Cannabis seeds, just like many other plant seeds, grow in pollinated flowers on female plants; seeds only contain the plant’s genetic code, so they don’t have any of the active principals in the plant, meaning that if you were to smoke it you wouldn’t get any sort of psychoactive or medicinal effect. They can be eaten however, as they provide an enormous amount of beneficial proteins, including Omega 3, 6 and 9. The aroma that comes from the seeds when burning isn’t pleasant at all, and if you’ve ever been smoking a joint that had a random seed in it then you know exactly what I’m talking about; they taste like some sort of burnt barbecue that ruins the taste of even the best, strongest tasting weed out there.

On the inside of the seeds you can find a substance called albumen, which is a nutritional reserve that keeps the embryo healthy until germination; it’s also the seeds initial source of energy once it begins germinating.

By lowering oxygen levels as well as temperature storage levels you can increase the life-span of your seed for up to 20 years. Another storage technique is to dehydrate the seeds around 2-5%; no more is recommended as it might affect the internal constitution of the seed. Temperature is extremely important as it regulates the activity of the enzymes during germination; during storage, temperature regulates the embryos metabolism.

Germinating seeds correctly depends on different factors; the main one being how mature the seed is. Seeds that look too white, green or the skin seems to be coming off or not there at all tend to be too young still, although there are seeds of this stature that will germinate perfectly, depending on the strain. Strains like Somango, or hybrids that come from it, and Haze seeds are some of the whitest seeds you can find on the market; sativa seeds tend to be much smaller than indica seeds, like Thai seeds are generally much smaller than afghan seeds. In this case, size doesn’t matter at all; if a seed is smaller than others that doesn’t mean that it’s going to have issues germinating or that it will grow smaller plants. Smaller seeds generally have less protection, but they’re much easier to germinate. Seeds can take between 3-18 days to germinate depending on the conditions such as temperature, humidity, substrate composition etc. The longer the seeds take to germinate, the less likely that they are going to germinate. Sometimes if after a while it still hasn’t germinated, you can gently squeeze the seed to break the outer shell and if done right, you can help the root to leave the shell; if done wrong, you’ll end up completely squishing the seed and any chances of germination that it had.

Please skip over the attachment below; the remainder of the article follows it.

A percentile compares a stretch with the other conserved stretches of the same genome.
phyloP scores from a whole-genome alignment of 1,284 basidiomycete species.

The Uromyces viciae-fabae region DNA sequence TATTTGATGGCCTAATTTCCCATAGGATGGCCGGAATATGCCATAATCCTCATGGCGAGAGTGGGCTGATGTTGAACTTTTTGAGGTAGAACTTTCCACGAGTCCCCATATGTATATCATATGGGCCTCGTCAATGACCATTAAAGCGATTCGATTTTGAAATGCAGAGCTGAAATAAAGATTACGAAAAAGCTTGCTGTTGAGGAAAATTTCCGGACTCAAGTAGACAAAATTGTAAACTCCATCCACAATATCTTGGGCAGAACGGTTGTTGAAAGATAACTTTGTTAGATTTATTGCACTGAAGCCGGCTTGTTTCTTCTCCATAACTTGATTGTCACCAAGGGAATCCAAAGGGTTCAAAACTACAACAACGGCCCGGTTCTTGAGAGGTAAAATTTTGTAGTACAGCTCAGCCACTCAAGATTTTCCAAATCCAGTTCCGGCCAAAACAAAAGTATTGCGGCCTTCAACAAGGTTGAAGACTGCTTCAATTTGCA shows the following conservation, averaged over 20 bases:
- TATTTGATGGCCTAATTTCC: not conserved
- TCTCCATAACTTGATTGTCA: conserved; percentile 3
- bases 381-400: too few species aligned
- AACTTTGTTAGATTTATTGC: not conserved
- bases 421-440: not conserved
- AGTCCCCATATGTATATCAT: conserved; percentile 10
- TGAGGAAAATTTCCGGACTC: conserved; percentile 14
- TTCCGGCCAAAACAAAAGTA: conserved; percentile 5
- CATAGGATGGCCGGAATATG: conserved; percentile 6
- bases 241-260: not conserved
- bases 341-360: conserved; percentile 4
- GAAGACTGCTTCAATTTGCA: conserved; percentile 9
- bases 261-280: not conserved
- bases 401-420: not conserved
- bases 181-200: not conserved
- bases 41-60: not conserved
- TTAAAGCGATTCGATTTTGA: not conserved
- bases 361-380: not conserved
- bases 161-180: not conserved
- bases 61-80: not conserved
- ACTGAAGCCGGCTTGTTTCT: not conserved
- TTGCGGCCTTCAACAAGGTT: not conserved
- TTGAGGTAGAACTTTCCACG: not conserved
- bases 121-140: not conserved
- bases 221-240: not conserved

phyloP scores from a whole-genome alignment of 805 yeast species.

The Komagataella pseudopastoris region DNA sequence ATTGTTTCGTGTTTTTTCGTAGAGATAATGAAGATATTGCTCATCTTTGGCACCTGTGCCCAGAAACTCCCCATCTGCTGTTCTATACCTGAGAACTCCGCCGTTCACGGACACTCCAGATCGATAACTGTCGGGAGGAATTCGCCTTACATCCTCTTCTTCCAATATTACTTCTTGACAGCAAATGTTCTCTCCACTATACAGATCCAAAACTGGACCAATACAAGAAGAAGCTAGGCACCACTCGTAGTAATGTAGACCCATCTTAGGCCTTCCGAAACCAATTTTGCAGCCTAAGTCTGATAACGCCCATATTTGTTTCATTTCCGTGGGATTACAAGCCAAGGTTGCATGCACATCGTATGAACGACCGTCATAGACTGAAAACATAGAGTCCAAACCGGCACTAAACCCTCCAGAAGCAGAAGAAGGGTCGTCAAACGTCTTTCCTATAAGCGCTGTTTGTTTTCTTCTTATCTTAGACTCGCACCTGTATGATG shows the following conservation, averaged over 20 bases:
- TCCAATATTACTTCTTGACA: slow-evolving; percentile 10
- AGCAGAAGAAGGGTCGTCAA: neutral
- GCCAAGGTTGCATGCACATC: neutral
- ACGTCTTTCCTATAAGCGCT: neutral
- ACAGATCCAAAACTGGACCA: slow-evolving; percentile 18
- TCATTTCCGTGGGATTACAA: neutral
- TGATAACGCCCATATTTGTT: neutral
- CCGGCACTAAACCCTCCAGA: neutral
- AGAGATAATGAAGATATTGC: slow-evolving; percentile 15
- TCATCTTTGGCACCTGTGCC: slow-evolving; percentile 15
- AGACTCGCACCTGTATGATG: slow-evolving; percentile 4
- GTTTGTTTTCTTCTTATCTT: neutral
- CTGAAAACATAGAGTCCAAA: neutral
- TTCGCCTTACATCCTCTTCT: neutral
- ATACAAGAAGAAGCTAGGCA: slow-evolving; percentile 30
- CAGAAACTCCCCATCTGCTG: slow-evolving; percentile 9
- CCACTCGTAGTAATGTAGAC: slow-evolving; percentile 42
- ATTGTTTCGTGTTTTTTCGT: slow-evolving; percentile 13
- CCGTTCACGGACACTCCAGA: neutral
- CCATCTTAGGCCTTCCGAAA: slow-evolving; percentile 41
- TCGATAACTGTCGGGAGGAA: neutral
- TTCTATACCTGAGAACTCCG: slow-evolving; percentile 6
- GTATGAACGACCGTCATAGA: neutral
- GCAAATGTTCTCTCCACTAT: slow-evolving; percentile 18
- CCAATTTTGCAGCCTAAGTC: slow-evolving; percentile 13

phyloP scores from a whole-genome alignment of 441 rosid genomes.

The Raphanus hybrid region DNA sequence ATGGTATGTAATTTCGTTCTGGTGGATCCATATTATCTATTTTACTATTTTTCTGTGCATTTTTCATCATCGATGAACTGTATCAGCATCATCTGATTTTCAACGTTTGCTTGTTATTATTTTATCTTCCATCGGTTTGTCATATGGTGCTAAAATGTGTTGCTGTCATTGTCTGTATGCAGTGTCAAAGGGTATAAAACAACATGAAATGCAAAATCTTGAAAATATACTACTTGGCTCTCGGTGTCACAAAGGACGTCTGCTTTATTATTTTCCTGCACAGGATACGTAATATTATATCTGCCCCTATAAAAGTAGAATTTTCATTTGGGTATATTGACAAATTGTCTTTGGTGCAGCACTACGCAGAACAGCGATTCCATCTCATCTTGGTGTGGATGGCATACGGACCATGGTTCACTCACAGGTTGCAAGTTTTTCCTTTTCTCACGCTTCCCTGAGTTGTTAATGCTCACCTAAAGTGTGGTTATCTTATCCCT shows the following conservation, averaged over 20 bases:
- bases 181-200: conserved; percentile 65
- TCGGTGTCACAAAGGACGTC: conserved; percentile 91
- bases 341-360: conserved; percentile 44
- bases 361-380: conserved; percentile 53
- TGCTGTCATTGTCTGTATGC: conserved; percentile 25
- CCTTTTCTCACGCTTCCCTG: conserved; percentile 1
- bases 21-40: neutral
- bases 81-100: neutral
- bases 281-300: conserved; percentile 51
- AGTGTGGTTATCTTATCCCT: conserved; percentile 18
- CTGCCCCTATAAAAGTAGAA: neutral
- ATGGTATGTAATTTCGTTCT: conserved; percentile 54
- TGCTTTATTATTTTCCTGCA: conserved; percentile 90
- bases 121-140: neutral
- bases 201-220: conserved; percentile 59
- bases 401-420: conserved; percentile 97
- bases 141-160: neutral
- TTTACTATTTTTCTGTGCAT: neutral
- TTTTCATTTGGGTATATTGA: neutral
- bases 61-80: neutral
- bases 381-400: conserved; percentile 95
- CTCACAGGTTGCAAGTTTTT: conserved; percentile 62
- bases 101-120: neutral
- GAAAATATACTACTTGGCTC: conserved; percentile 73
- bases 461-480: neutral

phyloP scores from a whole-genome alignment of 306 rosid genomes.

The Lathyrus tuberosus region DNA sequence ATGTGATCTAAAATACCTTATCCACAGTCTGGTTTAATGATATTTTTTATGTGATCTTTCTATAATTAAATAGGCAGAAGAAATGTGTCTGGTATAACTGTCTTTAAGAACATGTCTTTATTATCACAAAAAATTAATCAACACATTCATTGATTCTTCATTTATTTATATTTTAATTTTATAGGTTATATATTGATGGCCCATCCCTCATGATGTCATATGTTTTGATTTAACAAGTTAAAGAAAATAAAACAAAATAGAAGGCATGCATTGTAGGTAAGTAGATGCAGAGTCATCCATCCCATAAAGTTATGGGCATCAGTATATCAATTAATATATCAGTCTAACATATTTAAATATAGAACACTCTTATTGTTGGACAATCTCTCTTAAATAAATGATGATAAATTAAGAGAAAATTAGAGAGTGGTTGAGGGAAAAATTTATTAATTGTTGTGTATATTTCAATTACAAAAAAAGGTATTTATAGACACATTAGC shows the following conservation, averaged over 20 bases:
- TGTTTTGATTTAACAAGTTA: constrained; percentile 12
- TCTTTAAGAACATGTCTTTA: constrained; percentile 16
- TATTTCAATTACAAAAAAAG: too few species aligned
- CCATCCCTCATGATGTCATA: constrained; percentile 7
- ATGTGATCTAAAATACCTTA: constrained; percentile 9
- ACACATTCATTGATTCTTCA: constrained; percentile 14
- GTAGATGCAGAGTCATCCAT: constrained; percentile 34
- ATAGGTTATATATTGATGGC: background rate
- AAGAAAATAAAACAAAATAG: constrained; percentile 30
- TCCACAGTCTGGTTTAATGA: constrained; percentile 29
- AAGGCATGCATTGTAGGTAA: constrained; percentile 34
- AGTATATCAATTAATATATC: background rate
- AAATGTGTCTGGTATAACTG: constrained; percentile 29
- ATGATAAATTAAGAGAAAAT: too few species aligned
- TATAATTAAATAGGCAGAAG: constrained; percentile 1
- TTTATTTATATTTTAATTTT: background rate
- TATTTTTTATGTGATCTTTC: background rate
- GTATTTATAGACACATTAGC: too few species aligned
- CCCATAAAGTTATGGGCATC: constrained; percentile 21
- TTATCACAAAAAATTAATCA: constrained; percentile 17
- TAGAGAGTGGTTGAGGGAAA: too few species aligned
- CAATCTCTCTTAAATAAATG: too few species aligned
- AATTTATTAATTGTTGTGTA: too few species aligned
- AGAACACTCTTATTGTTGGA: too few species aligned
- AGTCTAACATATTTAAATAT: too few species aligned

How do cannabis seeds work? You might not think that this is important, but knowing how seeds work can give you important insight on how to store them and what the germination profess involved. Cannabis seeds are technically small, oval-shaped dried fruit, around 3-4mm long and 1.5-2mm wide. They’re covered in a very subtle membrane, and underneath that layer there’s a much harder layer which is the largest system of the embryo, covering it and protecting it.

Now, for the center of the seed, home to the precious embryo from which your new plant will grow from. It contains the plant’s genetic code alongside four other parts; the radicle, the hypocotyl, cotyledons and gemmules. The radicle is the embryonic root; this is the part of the seed where roots come from. The hypocotyl is known as the embryonic stage, and the cotyledons are in charge of those first few leaves that you can see once the seed germinates.